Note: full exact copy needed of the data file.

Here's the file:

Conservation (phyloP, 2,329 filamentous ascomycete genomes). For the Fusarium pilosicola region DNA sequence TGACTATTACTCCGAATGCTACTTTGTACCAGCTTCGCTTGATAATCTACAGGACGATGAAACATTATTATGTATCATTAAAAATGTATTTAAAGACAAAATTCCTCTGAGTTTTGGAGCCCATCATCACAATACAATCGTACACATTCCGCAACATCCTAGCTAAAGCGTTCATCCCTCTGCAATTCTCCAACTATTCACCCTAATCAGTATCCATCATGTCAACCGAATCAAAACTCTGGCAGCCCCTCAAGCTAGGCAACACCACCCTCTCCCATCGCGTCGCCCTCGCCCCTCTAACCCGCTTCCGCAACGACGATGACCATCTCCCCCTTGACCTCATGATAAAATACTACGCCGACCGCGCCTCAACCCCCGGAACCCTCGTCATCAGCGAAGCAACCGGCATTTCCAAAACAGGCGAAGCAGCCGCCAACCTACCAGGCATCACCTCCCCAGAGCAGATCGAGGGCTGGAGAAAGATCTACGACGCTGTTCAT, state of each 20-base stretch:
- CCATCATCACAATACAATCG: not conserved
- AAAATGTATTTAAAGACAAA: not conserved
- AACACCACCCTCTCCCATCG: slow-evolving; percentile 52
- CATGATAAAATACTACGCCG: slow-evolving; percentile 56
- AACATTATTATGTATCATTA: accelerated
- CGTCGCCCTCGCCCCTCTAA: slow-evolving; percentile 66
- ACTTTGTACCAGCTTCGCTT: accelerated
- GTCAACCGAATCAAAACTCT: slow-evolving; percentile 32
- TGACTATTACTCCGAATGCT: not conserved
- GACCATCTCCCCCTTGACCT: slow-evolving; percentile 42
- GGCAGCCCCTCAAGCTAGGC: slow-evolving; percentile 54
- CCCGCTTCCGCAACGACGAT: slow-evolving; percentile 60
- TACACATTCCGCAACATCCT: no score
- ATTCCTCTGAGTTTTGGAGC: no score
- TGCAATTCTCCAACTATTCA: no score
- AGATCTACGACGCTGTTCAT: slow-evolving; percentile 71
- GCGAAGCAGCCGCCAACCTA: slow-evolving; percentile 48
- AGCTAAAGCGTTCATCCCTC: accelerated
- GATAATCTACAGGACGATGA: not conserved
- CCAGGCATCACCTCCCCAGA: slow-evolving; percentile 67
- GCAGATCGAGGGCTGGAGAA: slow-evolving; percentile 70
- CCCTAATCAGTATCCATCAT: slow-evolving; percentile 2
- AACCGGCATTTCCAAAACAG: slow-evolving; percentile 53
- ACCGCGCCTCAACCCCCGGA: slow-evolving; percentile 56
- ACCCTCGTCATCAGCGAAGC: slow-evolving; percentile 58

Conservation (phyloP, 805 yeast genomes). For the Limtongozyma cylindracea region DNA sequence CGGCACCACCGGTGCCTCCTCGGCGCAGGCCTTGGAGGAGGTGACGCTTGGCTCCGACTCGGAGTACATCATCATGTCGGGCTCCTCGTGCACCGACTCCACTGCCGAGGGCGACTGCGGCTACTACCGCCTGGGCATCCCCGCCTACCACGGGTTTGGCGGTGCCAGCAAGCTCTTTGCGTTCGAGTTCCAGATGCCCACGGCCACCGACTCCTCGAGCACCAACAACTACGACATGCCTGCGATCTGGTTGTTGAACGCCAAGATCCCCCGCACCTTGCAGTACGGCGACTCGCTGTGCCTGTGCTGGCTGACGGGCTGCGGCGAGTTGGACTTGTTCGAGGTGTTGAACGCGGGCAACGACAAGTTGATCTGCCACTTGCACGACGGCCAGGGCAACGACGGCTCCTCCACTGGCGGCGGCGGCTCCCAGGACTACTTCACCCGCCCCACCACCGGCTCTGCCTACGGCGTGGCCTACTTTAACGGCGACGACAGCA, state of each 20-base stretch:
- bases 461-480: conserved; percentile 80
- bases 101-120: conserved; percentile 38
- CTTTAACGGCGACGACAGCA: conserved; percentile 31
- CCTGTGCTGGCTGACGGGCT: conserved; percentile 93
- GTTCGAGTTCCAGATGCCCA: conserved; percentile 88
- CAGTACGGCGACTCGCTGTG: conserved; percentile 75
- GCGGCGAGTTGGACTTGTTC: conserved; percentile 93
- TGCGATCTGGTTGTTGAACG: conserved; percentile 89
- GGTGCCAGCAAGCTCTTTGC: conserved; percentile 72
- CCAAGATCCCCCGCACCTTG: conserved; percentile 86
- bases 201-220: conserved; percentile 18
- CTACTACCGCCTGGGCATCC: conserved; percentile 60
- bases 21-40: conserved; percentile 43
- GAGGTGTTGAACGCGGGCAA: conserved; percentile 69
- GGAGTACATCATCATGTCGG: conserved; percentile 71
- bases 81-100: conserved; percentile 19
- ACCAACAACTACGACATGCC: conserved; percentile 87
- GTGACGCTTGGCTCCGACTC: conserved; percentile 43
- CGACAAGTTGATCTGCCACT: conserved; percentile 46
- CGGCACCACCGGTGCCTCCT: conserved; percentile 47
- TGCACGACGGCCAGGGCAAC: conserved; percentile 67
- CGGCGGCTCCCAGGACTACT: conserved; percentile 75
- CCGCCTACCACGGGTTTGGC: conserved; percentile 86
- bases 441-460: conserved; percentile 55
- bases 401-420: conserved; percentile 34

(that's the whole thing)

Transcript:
Conservation (phyloP, 2,329 filamentous ascomycete genomes). For the Fusarium pilosicola region DNA sequence TGACTATTACTCCGAATGCTACTTTGTACCAGCTTCGCTTGATAATCTACAGGACGATGAAACATTATTATGTATCATTAAAAATGTATTTAAAGACAAAATTCCTCTGAGTTTTGGAGCCCATCATCACAATACAATCGTACACATTCCGCAACATCCTAGCTAAAGCGTTCATCCCTCTGCAATTCTCCAACTATTCACCCTAATCAGTATCCATCATGTCAACCGAATCAAAACTCTGGCAGCCCCTCAAGCTAGGCAACACCACCCTCTCCCATCGCGTCGCCCTCGCCCCTCTAACCCGCTTCCGCAACGACGATGACCATCTCCCCCTTGACCTCATGATAAAATACTACGCCGACCGCGCCTCAACCCCCGGAACCCTCGTCATCAGCGAAGCAACCGGCATTTCCAAAACAGGCGAAGCAGCCGCCAACCTACCAGGCATCACCTCCCCAGAGCAGATCGAGGGCTGGAGAAAGATCTACGACGCTGTTCAT, state of each 20-base stretch:
- CCATCATCACAATACAATCG: not conserved
- AAAATGTATTTAAAGACAAA: not conserved
- AACACCACCCTCTCCCATCG: slow-evolving; percentile 52
- CATGATAAAATACTACGCCG: slow-evolving; percentile 56
- AACATTATTATGTATCATTA: accelerated
- CGTCGCCCTCGCCCCTCTAA: slow-evolving; percentile 66
- ACTTTGTACCAGCTTCGCTT: accelerated
- GTCAACCGAATCAAAACTCT: slow-evolving; percentile 32
- TGACTATTACTCCGAATGCT: not conserved
- GACCATCTCCCCCTTGACCT: slow-evolving; percentile 42
- GGCAGCCCCTCAAGCTAGGC: slow-evolving; percentile 54
- CCCGCTTCCGCAACGACGAT: slow-evolving; percentile 60
- TACACATTCCGCAACATCCT: no score
- ATTCCTCTGAGTTTTGGAGC: no score
- TGCAATTCTCCAACTATTCA: no score
- AGATCTACGACGCTGTTCAT: slow-evolving; percentile 71
- GCGAAGCAGCCGCCAACCTA: slow-evolving; percentile 48
- AGCTAAAGCGTTCATCCCTC: accelerated
- GATAATCTACAGGACGATGA: not conserved
- CCAGGCATCACCTCCCCAGA: slow-evolving; percentile 67
- GCAGATCGAGGGCTGGAGAA: slow-evolving; percentile 70
- CCCTAATCAGTATCCATCAT: slow-evolving; percentile 2
- AACCGGCATTTCCAAAACAG: slow-evolving; percentile 53
- ACCGCGCCTCAACCCCCGGA: slow-evolving; percentile 56
- ACCCTCGTCATCAGCGAAGC: slow-evolving; percentile 58

Conservation (phyloP, 805 yeast genomes). For the Limtongozyma cylindracea region DNA sequence CGGCACCACCGGTGCCTCCTCGGCGCAGGCCTTGGAGGAGGTGACGCTTGGCTCCGACTCGGAGTACATCATCATGTCGGGCTCCTCGTGCACCGACTCCACTGCCGAGGGCGACTGCGGCTACTACCGCCTGGGCATCCCCGCCTACCACGGGTTTGGCGGTGCCAGCAAGCTCTTTGCGTTCGAGTTCCAGATGCCCACGGCCACCGACTCCTCGAGCACCAACAACTACGACATGCCTGCGATCTGGTTGTTGAACGCCAAGATCCCCCGCACCTTGCAGTACGGCGACTCGCTGTGCCTGTGCTGGCTGACGGGCTGCGGCGAGTTGGACTTGTTCGAGGTGTTGAACGCGGGCAACGACAAGTTGATCTGCCACTTGCACGACGGCCAGGGCAACGACGGCTCCTCCACTGGCGGCGGCGGCTCCCAGGACTACTTCACCCGCCCCACCACCGGCTCTGCCTACGGCGTGGCCTACTTTAACGGCGACGACAGCA, state of each 20-base stretch:
- bases 461-480: conserved; percentile 80
- bases 101-120: conserved; percentile 38
- CTTTAACGGCGACGACAGCA: conserved; percentile 31
- CCTGTGCTGGCTGACGGGCT: conserved; percentile 93
- GTTCGAGTTCCAGATGCCCA: conserved; percentile 88
- CAGTACGGCGACTCGCTGTG: conserved; percentile 75
- GCGGCGAGTTGGACTTGTTC: conserved; percentile 93
- TGCGATCTGGTTGTTGAACG: conserved; percentile 89
- GGTGCCAGCAAGCTCTTTGC: conserved; percentile 72
- CCAAGATCCCCCGCACCTTG: conserved; percentile 86
- bases 201-220: conserved; percentile 18
- CTACTACCGCCTGGGCATCC: conserved; percentile 60
- bases 21-40: conserved; percentile 43
- GAGGTGTTGAACGCGGGCAA: conserved; percentile 69
- GGAGTACATCATCATGTCGG: conserved; percentile 71
- bases 81-100: conserved; percentile 19
- ACCAACAACTACGACATGCC: conserved; percentile 87
- GTGACGCTTGGCTCCGACTC: conserved; percentile 43
- CGACAAGTTGATCTGCCACT: conserved; percentile 46
- CGGCACCACCGGTGCCTCCT: conserved; percentile 47
- TGCACGACGGCCAGGGCAAC: conserved; percentile 67
- CGGCGGCTCCCAGGACTACT: conserved; percentile 75
- CCGCCTACCACGGGTTTGGC: conserved; percentile 86
- bases 441-460: conserved; percentile 55
- bases 401-420: conserved; percentile 34